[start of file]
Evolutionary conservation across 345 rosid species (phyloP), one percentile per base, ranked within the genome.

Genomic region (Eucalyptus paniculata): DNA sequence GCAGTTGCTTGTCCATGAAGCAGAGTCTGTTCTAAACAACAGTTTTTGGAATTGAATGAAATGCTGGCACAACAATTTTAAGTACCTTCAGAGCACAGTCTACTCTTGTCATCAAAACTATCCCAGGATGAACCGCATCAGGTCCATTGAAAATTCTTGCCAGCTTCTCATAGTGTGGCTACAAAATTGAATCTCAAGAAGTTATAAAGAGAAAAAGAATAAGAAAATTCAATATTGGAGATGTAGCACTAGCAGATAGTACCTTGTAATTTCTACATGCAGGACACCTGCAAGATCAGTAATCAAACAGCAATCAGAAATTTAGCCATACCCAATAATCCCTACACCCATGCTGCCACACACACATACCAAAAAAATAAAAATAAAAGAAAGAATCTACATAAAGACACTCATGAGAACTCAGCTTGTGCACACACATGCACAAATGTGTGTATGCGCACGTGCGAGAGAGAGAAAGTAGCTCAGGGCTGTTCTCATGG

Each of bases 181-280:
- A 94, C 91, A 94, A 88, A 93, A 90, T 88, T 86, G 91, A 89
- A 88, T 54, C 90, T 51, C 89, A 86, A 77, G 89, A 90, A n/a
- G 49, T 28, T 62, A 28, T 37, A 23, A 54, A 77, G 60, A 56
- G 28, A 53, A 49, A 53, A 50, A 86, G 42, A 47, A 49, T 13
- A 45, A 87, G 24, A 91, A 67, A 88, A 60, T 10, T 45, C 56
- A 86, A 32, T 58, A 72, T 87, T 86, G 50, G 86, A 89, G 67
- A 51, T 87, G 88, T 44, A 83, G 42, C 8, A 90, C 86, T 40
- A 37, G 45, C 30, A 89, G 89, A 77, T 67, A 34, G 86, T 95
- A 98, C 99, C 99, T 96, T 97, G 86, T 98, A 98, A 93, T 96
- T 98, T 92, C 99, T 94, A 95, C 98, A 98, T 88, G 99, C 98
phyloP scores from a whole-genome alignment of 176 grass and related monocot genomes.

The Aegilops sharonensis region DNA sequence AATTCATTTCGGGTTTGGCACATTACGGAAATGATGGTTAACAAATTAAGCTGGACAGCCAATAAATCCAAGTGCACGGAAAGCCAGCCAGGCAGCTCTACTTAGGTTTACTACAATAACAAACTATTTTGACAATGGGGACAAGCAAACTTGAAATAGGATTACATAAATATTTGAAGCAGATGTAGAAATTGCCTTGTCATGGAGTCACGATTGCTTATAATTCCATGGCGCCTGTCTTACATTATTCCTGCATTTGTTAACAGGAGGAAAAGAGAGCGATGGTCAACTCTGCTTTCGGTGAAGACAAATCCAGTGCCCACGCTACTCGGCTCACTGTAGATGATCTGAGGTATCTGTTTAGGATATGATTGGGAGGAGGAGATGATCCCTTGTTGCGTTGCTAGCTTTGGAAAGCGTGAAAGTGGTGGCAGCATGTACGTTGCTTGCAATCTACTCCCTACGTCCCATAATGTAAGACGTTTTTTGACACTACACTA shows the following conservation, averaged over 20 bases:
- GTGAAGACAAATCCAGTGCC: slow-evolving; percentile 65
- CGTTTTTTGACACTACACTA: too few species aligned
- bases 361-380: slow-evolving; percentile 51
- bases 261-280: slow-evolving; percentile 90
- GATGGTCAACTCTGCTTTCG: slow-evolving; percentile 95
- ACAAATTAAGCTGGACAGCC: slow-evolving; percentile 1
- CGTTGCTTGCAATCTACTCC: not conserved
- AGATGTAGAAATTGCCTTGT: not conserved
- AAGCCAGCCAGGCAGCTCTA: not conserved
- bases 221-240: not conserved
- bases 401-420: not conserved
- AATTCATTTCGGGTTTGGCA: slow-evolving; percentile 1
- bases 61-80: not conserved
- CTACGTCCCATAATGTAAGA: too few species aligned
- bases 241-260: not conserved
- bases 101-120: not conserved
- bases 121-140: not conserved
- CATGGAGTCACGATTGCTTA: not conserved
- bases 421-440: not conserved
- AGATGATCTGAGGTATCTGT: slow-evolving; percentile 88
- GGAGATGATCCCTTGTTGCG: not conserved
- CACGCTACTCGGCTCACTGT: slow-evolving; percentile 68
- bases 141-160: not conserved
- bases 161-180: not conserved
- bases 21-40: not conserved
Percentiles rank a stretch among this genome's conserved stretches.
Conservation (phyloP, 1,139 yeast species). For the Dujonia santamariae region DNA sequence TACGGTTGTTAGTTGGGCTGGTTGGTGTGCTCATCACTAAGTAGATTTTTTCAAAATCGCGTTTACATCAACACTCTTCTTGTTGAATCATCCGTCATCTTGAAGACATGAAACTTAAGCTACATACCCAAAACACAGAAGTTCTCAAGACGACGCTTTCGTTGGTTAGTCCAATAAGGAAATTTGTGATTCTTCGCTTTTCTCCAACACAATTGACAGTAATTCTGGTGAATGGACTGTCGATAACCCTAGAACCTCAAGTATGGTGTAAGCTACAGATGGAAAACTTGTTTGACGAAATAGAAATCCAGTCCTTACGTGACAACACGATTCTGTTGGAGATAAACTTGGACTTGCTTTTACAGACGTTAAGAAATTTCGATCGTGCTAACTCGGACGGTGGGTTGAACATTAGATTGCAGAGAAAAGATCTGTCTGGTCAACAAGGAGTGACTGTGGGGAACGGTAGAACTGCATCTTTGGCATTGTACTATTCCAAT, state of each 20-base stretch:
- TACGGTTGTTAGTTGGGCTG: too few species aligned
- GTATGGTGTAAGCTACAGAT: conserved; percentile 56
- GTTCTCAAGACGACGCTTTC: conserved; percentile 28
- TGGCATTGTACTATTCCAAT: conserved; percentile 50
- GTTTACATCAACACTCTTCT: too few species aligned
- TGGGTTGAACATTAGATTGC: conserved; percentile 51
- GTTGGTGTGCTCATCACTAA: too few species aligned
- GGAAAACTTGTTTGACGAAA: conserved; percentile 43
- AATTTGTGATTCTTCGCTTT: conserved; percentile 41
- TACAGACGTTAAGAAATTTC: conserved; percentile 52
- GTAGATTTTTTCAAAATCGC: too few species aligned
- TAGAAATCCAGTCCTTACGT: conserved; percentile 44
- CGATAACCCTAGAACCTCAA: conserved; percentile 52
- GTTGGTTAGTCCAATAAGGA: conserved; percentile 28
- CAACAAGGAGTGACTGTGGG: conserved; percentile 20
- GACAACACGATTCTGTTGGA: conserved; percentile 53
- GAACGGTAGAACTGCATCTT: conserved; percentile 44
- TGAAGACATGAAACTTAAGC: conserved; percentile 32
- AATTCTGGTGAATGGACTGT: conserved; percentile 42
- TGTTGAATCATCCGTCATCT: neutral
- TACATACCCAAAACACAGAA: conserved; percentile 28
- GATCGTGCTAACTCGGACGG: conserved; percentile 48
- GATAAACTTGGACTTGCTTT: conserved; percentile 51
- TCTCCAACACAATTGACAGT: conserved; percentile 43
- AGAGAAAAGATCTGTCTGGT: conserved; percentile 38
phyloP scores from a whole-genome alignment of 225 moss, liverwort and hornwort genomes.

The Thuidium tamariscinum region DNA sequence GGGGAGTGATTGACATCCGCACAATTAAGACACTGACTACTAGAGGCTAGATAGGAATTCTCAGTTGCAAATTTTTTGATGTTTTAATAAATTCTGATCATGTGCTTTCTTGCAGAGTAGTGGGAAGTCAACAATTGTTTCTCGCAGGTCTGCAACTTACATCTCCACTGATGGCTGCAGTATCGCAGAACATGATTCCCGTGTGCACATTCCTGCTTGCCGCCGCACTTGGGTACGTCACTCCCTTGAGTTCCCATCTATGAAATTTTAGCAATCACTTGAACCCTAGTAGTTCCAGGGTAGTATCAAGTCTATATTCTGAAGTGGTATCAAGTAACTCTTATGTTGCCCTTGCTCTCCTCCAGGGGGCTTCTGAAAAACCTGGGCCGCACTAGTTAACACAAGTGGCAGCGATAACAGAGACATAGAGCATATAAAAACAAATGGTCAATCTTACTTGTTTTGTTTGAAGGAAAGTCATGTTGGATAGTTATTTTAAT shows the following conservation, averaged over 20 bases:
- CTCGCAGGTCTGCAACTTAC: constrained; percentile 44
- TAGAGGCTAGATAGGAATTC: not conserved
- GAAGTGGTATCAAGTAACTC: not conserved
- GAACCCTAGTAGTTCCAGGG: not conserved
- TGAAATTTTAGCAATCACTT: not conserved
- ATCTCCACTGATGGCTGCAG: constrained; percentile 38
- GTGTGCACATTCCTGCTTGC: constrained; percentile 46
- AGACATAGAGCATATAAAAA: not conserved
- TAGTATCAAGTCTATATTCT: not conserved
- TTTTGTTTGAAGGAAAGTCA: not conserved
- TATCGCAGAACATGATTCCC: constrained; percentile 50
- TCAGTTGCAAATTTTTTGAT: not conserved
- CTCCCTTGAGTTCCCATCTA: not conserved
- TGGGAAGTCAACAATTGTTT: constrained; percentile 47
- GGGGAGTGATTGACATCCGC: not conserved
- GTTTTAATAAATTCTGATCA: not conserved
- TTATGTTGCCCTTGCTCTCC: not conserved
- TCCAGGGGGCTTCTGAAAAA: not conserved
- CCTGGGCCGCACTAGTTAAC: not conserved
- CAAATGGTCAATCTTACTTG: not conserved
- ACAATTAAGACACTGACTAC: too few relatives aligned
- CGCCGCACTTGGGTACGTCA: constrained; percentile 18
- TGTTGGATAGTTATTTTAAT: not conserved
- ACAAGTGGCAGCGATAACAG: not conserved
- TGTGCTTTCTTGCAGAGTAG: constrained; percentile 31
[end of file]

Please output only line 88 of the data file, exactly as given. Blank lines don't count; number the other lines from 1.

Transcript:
- CCTGGGCCGCACTAGTTAAC: not conserved